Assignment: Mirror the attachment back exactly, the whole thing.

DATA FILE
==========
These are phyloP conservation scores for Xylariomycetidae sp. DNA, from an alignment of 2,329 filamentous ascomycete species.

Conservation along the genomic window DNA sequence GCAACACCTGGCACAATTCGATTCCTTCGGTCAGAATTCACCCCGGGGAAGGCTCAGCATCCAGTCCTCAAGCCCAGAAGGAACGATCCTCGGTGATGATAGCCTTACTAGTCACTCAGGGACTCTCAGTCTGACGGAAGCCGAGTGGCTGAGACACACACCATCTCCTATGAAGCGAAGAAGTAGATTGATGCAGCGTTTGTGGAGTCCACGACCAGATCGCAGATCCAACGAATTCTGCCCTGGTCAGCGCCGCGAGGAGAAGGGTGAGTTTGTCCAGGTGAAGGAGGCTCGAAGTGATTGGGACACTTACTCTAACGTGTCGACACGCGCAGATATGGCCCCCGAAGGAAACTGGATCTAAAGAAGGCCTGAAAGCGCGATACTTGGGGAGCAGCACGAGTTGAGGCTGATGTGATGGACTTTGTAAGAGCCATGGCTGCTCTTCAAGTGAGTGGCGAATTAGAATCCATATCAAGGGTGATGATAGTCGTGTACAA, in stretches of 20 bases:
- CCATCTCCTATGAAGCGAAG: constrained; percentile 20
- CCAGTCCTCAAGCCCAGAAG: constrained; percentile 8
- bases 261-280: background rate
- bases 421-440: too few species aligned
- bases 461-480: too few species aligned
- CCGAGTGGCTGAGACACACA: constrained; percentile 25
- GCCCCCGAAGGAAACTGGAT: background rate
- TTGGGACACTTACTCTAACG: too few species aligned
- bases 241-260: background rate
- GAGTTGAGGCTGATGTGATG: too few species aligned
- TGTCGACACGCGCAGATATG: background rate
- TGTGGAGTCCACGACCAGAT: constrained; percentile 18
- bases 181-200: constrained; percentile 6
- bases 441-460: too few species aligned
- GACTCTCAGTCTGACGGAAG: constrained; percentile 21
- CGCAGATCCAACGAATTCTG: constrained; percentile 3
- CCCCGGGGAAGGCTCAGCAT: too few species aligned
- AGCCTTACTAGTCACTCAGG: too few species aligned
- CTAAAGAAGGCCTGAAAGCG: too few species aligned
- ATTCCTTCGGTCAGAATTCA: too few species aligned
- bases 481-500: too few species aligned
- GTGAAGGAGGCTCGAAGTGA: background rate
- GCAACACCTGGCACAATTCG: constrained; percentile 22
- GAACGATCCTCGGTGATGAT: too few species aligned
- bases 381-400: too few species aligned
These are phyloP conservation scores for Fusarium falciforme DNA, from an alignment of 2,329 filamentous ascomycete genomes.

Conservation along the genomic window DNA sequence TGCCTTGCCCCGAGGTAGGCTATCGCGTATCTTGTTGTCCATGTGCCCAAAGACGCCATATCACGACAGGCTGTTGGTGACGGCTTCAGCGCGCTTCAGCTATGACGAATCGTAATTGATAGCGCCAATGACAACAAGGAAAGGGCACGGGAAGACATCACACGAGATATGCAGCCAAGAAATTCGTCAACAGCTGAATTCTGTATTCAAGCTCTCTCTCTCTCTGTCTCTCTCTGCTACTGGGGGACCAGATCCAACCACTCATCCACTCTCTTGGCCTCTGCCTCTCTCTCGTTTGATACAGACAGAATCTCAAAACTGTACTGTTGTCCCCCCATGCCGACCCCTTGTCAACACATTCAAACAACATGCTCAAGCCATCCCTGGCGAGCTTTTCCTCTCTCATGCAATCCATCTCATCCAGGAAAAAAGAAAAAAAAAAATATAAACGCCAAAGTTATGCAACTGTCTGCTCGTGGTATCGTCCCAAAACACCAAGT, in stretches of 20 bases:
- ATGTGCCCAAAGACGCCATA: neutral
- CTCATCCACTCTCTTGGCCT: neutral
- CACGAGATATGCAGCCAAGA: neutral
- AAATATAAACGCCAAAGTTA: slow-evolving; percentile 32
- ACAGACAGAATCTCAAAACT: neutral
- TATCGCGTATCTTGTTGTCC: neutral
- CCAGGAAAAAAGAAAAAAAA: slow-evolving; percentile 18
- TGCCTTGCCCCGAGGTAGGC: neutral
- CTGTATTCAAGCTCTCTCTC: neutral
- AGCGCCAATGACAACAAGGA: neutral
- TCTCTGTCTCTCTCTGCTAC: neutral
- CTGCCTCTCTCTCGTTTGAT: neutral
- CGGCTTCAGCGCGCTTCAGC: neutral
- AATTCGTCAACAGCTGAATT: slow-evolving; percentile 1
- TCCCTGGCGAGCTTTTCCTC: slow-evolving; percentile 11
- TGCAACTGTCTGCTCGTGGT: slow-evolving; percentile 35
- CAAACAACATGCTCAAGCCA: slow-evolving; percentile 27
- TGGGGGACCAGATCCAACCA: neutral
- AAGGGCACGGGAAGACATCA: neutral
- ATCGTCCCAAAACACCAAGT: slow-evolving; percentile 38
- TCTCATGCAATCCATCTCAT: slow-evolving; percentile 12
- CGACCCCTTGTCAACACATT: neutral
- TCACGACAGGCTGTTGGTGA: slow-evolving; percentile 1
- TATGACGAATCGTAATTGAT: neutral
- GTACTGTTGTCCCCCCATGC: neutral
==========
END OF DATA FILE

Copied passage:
These are phyloP conservation scores for Xylariomycetidae sp. DNA, from an alignment of 2,329 filamentous ascomycete species.

Conservation along the genomic window DNA sequence GCAACACCTGGCACAATTCGATTCCTTCGGTCAGAATTCACCCCGGGGAAGGCTCAGCATCCAGTCCTCAAGCCCAGAAGGAACGATCCTCGGTGATGATAGCCTTACTAGTCACTCAGGGACTCTCAGTCTGACGGAAGCCGAGTGGCTGAGACACACACCATCTCCTATGAAGCGAAGAAGTAGATTGATGCAGCGTTTGTGGAGTCCACGACCAGATCGCAGATCCAACGAATTCTGCCCTGGTCAGCGCCGCGAGGAGAAGGGTGAGTTTGTCCAGGTGAAGGAGGCTCGAAGTGATTGGGACACTTACTCTAACGTGTCGACACGCGCAGATATGGCCCCCGAAGGAAACTGGATCTAAAGAAGGCCTGAAAGCGCGATACTTGGGGAGCAGCACGAGTTGAGGCTGATGTGATGGACTTTGTAAGAGCCATGGCTGCTCTTCAAGTGAGTGGCGAATTAGAATCCATATCAAGGGTGATGATAGTCGTGTACAA, in stretches of 20 bases:
- CCATCTCCTATGAAGCGAAG: constrained; percentile 20
- CCAGTCCTCAAGCCCAGAAG: constrained; percentile 8
- bases 261-280: background rate
- bases 421-440: too few species aligned
- bases 461-480: too few species aligned
- CCGAGTGGCTGAGACACACA: constrained; percentile 25
- GCCCCCGAAGGAAACTGGAT: background rate
- TTGGGACACTTACTCTAACG: too few species aligned
- bases 241-260: background rate
- GAGTTGAGGCTGATGTGATG: too few species aligned
- TGTCGACACGCGCAGATATG: background rate
- TGTGGAGTCCACGACCAGAT: constrained; percentile 18
- bases 181-200: constrained; percentile 6
- bases 441-460: too few species aligned
- GACTCTCAGTCTGACGGAAG: constrained; percentile 21
- CGCAGATCCAACGAATTCTG: constrained; percentile 3
- CCCCGGGGAAGGCTCAGCAT: too few species aligned
- AGCCTTACTAGTCACTCAGG: too few species aligned
- CTAAAGAAGGCCTGAAAGCG: too few species aligned
- ATTCCTTCGGTCAGAATTCA: too few species aligned
- bases 481-500: too few species aligned
- GTGAAGGAGGCTCGAAGTGA: background rate
- GCAACACCTGGCACAATTCG: constrained; percentile 22
- GAACGATCCTCGGTGATGAT: too few species aligned
- bases 381-400: too few species aligned
These are phyloP conservation scores for Fusarium falciforme DNA, from an alignment of 2,329 filamentous ascomycete genomes.

Conservation along the genomic window DNA sequence TGCCTTGCCCCGAGGTAGGCTATCGCGTATCTTGTTGTCCATGTGCCCAAAGACGCCATATCACGACAGGCTGTTGGTGACGGCTTCAGCGCGCTTCAGCTATGACGAATCGTAATTGATAGCGCCAATGACAACAAGGAAAGGGCACGGGAAGACATCACACGAGATATGCAGCCAAGAAATTCGTCAACAGCTGAATTCTGTATTCAAGCTCTCTCTCTCTCTGTCTCTCTCTGCTACTGGGGGACCAGATCCAACCACTCATCCACTCTCTTGGCCTCTGCCTCTCTCTCGTTTGATACAGACAGAATCTCAAAACTGTACTGTTGTCCCCCCATGCCGACCCCTTGTCAACACATTCAAACAACATGCTCAAGCCATCCCTGGCGAGCTTTTCCTCTCTCATGCAATCCATCTCATCCAGGAAAAAAGAAAAAAAAAAATATAAACGCCAAAGTTATGCAACTGTCTGCTCGTGGTATCGTCCCAAAACACCAAGT, in stretches of 20 bases:
- ATGTGCCCAAAGACGCCATA: neutral
- CTCATCCACTCTCTTGGCCT: neutral
- CACGAGATATGCAGCCAAGA: neutral
- AAATATAAACGCCAAAGTTA: slow-evolving; percentile 32
- ACAGACAGAATCTCAAAACT: neutral
- TATCGCGTATCTTGTTGTCC: neutral
- CCAGGAAAAAAGAAAAAAAA: slow-evolving; percentile 18
- TGCCTTGCCCCGAGGTAGGC: neutral
- CTGTATTCAAGCTCTCTCTC: neutral
- AGCGCCAATGACAACAAGGA: neutral
- TCTCTGTCTCTCTCTGCTAC: neutral
- CTGCCTCTCTCTCGTTTGAT: neutral
- CGGCTTCAGCGCGCTTCAGC: neutral
- AATTCGTCAACAGCTGAATT: slow-evolving; percentile 1
- TCCCTGGCGAGCTTTTCCTC: slow-evolving; percentile 11
- TGCAACTGTCTGCTCGTGGT: slow-evolving; percentile 35
- CAAACAACATGCTCAAGCCA: slow-evolving; percentile 27
- TGGGGGACCAGATCCAACCA: neutral
- AAGGGCACGGGAAGACATCA: neutral
- ATCGTCCCAAAACACCAAGT: slow-evolving; percentile 38
- TCTCATGCAATCCATCTCAT: slow-evolving; percentile 12
- CGACCCCTTGTCAACACATT: neutral
- TCACGACAGGCTGTTGGTGA: slow-evolving; percentile 1
- TATGACGAATCGTAATTGAT: neutral
- GTACTGTTGTCCCCCCATGC: neutral